6 things you didn't know about Chorley

Jun 25, 2020

Situated in the North West of England, Chorley is steeped in history and surrounded by beautiful countryside.

The Lancashire market town has plenty of things to do, with a bustling town centre, historic halls, pleasant parks, cycling routes, wonderful walks and adventurous activities.

It also has very strong connections to the Mayflower story which are of great interest to those on both sides of the Atlantic.

Here are six things you may or may not know about Chorley...

1) One of the Mayflower passengers came from Chorley

Myles Standish was a military advisor and helped found the colonies when the Pilgrims landed in America.

Chorley born and bred, Standish is linked to the Duxbury estate, and has further ties to borough villages such as Croston and Mawdesley.

He is a noted and venerated figure for Americans, having a 116ft tall memorial in Duxbury, New England, and many sites named after him.

And it is his involvement in this amazing story that led Chorley to get involved in the national Mayflower 400 programme.

2) Standish was part of the Mayflower’s most famous love triangle

Millions of people can trace their ancestry back to the love story of two passengers on the Mayflower: John Alden and Priscilla Mullins – but there was a third person vying for the latter’s affections.

In 1622, Priscilla, the only surviving member of the Dorking party, married John Alden, a cooper from Harwich in Essex – but only after Priscilla had caught the eye of Myles Standish.

But although Standish was fearless in battle, he was too shy to talk directly to Mullins, which paved the way for Alden and Mullins to be together.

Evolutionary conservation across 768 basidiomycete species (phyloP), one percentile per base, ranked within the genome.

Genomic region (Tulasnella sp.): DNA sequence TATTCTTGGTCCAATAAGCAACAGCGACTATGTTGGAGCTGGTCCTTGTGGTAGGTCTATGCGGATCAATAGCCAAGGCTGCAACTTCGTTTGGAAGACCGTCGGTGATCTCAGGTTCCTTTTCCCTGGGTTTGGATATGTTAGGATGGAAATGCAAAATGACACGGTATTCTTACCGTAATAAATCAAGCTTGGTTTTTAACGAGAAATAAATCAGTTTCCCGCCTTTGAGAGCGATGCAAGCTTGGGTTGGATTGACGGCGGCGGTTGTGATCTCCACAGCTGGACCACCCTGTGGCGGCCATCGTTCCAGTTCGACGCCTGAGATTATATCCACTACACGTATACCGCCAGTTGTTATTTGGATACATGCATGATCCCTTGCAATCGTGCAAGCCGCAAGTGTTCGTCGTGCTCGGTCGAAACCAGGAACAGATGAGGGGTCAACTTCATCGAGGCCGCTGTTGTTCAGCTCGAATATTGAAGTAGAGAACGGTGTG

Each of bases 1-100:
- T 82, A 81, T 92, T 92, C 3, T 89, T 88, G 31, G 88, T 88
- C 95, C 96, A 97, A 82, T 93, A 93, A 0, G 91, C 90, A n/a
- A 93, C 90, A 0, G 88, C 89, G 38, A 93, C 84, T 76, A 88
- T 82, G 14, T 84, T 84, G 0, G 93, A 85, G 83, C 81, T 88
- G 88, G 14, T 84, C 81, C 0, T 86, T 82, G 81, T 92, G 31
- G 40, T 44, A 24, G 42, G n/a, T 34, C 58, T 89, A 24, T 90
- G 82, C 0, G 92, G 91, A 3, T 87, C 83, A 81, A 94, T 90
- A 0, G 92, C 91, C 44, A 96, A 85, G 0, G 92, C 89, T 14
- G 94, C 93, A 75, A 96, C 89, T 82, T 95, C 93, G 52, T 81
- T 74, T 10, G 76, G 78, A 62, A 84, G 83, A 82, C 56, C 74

Their love was immortalised in an 1858 bestselling poem by Henry Wadsworth Longfellow - a direct descendant of John and Priscilla - titled ‘The Courtship of Myles Standish’.

3) Chorley is home to a centuries-old manor house

Astley Hall, Coach House and Park is a beautiful tourist spot located next to Chorley town centre offering families and friends a great day out.

Within the grounds you will find acres of stunning parkland, the breath-taking Grade I Listed historic house, the modernised Coach House which includes Café Ambio, the scenic Walled Garden, an exciting Pets’ Corner and an array of sports pitches and play areas.

Journey through more than 400 years of history to reveal the secrets of Astley Hall, one of the most intriguing historic houses in the North West.

This surprising building features some of the most breath-taking mid-17th century plaster ceilings in the country, rare painted panelling and very fine English oak furniture.

4) You can still visit Chorley’s oldest building

The oldest building remaining in the Lancashire town is St Laurence’s Church, which first appears in historical records when it was dedicated in 1362.

However, it is believed that there was already an earlier Anglo-Saxon chapel on the site which was a daughter foundation of Croston Parish Church.

It is believed that the church is named after Saint Laurence, an Irish saint who died in Normandy in the 12th century, whose bones were conveyed to the church by local noble Sir Rowland Standish – who happens to be an ancestor of Mayflower passenger Myles Standish.

5) You can follow in the Pilgrims’ footsteps

The Mayflower 400 Coach Tour allows you to explore places and churches related to Myles Standish and his family.

Don’t forget to pay a visit to Myles Standish Way – a street named after the famous Mayflower passenger!

6) … and learn more about them

Chorley hosted a number of fantastic events and activities during the Mayflower 400 commemoration year.

Find out more about Chorley’s Mayflower programme here.

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